First graph represents latency for Write-only activity. Color represent I/O block size.

Steady State Convergence Plot – Average Latency – 100% Writes
TOP: Oracle OCI, baremetal

A bit hard to see numbers. For Oracle Cloud it is around 0.018ms, for Amazon 0.044ms.

Next graph show Read and Write average latencies. Color represents Read/Write ratio.

Average Latency vs. Block Size and Read/Write Mix – 3D Plot
TOP: Oracle OCI, baremetal

Note how read latency and write latency changes little with block size increase.

Interesting to note what write latency is lower than read.

To conclude Latency benchmark – Oracle Cloud Infrastructure latency is about half of what it is on AWS.


Throughput is common bottleneck for Big data, Machine Learning and RDBMS workloads, where full dataset needed to be scanned. So nice to the have the bar high.

Below is a graph of throughput as function of Read/Write ratio.

Throughput – All Read/Write Mix & Block Size – 2D Plot 1024KiB
TOP: Oracle OCI, baremetal

The graph above is for 1MB block size. For 128kB graph looks pretty much same.

To conclude Throughput benchmark – Oracle Cloud Infrastructure single disk throughput is about double of Amazon.

Here is OCI full report and AWS full report excluding 3d graphs.

What SSDs are we testing by the way?

It is relatively easy to say for Oracle Cloud, as baremetal been used.

[opc@oci-oel7test ~]$ sudo lspci -v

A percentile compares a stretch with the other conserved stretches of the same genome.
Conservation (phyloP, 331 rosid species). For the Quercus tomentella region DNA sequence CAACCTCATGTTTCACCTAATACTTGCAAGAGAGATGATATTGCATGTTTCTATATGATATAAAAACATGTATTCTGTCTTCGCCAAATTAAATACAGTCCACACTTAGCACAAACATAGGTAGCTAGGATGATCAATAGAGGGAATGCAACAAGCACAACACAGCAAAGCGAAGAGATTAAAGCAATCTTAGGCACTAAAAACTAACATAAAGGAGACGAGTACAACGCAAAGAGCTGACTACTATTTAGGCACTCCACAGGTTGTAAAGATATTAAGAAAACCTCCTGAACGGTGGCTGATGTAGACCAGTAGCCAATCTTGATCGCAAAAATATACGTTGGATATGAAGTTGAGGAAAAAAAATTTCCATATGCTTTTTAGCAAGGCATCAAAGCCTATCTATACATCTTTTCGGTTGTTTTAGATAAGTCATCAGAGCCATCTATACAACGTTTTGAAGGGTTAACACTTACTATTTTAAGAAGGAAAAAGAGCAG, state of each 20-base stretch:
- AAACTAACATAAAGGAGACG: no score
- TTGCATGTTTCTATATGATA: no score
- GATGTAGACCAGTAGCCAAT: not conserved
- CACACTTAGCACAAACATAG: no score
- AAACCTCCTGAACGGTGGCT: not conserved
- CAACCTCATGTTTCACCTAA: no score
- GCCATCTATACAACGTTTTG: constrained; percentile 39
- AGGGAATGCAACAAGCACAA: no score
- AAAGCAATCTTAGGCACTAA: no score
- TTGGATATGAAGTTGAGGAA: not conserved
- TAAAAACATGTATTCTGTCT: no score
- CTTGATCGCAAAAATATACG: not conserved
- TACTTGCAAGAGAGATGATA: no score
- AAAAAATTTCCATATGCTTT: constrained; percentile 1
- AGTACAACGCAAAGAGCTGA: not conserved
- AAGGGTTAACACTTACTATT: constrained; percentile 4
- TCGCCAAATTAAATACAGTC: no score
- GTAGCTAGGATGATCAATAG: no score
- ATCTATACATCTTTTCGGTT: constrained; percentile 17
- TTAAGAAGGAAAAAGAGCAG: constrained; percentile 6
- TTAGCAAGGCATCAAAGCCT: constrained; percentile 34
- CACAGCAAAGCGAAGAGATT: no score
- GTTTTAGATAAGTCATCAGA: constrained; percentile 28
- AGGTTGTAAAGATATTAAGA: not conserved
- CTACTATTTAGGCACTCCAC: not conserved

25:00.0 Non-Volatile memory controller: Samsung Electronics Co Ltd NVMe SSD Controller 
 172X (rev 01) (prog-if 02 [NVM Express])
  Subsystem: Oracle/SUN Device a803
  Physical Slot: 13
  Flags: bus master, fast devsel, latency 0, IRQ 28, NUMA node 0
  Memory at c6000000 (64-bit, non-prefetchable) [size=16K]
  Capabilities: [40] Power Management version 3
  Capabilities: [50] MSI: Enable- Count=1/32 Maskable+ 64bit+
  Capabilities: [70] Express Endpoint, MSI 00
  Capabilities: [b0] MSI-X: Enable+ Count=129 Masked-
  Capabilities: [100] Advanced Error Reporting
  Capabilities: [148] Device Serial Number c8-01-00-61-99-38-25-00
  Capabilities: [158] Power Budgeting 
  Capabilities: [168] Alternative Routing-ID Interpretation (ARI)
  Capabilities: [178] #19
  Capabilities: [1d8] Latency Tolerance Reporting
  Kernel driver in use: nvme
  Kernel modules: nvme


So it is this NVMe:

And our benchmark hit specification numbers from vendor.

For Amazon Web services get to details of hardware is not easy as Xen abstracts PCI layer. So we can only guess how far we are from Manufacturing specifications.


I/O numbers looks about 2 time better on Oracle Cloud Infrastructure. And some of them can be compensated by throwing more disks to it, but others, like Latency can not..

Most probably latency improvements comes from elimination of virtualization layer, and so – lighter stack of handling interrupts. When stack is already as thin as NVMe, it matters.

We gave AWS a try.. But in practical use even if it would be on same level of performance as Oracle, we can not use Amazon NVMe instance store for any persistent data, as its get wiped out on instance shutdown.

Next fastest persistent storage option on AWS would be EBS io1. But those is another 10times slower in latency, 20 times less IOPS, and 5 times less throughput!

So with this layout, Oracle OCI instance is a lot faster on I/O than AWS.